As a pre-med student, I learned a thing or two about getting good grades and being successful in college. In fact, one of the most important things I learned is that good grades aren’t everything to having a successful college career. Over the four or more years you are in college, there will be many twists and turns to navigate. New friends made and old friends lost. Heart break and burgeoning love. How do you cope with it all? Here are five tips I have learned over the years to being successful in college.
1. College = Time Management
When it comes down to it, college is all about time management. If you don’t learn a thing about your major, hopefully you will at least learn something about precious, precious time; and how to manage it. Because unlike high school, in college you never feel like you have enough time. Its a feeling you get used to, so don’t let it get you down. It is helpful to categorize assignments based on how difficult you think they will be. For example, a BioChem exam will probably be very difficult, whereas an English homework assignment will be easy. Then, figure out how much time each difficulty level will require. For example, a BioChem exam may require two weeks of studying whereas English homework may take a couple hours.
Even though your English homework won’t take long, start the night before. Then, if you run into difficulties like an unexpected tough question or poor internet connection, you will have some time to remedy the situation. Things also tend to go much faster in college, so make sure you look for help the second you realize you’re falling behind. Its also important to make time for yourself, taking care of yourself and your emotional well-being is key!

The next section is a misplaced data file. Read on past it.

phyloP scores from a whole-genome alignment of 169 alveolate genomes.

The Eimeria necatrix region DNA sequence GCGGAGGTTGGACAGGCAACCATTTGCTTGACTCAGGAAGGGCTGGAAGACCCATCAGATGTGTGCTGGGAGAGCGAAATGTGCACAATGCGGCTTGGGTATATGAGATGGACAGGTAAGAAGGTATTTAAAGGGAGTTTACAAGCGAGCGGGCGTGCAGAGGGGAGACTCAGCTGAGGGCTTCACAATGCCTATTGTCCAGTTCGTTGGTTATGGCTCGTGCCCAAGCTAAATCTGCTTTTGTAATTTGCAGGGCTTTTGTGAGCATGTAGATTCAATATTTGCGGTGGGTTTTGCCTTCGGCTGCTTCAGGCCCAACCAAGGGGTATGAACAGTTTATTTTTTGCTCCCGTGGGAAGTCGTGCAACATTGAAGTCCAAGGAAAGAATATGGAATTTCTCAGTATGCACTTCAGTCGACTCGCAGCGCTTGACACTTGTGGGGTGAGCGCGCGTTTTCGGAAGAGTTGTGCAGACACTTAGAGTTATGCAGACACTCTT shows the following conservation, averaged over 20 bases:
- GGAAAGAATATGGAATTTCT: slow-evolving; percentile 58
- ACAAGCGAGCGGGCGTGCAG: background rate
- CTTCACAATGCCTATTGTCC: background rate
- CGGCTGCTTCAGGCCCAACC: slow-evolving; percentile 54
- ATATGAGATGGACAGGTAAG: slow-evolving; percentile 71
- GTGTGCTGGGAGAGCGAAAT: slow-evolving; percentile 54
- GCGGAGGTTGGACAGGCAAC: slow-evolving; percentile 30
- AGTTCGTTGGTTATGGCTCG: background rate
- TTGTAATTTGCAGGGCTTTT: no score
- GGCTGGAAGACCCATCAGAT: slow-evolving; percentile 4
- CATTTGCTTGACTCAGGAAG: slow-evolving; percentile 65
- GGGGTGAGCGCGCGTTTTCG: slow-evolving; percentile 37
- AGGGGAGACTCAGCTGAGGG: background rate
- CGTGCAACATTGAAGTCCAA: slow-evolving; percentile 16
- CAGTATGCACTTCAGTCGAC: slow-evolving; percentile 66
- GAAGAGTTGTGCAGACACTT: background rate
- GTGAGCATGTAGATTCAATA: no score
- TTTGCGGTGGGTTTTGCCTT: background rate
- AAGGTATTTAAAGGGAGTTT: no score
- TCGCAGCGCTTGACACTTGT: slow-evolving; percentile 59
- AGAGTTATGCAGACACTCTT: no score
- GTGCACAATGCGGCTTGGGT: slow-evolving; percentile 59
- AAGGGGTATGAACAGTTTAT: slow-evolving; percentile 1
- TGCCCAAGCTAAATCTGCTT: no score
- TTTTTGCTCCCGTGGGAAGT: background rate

2. Play the System
The fact is, you’re going to be busy in college; especially if you want to do well. Sometimes you will need to play the system a bit to get ahead. While I was an undergrad, I often found myself shuffling assignments and missing some class in an attempt to eek out as much time as I possibly could. My friends would always chide me for getting better scores than them, even though they were “better students” and never missed lectures. I learned that there are “good students”- students who attend every class, color code their notes, and go to every office hour; and there are successful students- students who know how to use their time wisely (read your notes for hours instead of coloring them for hours, trust me).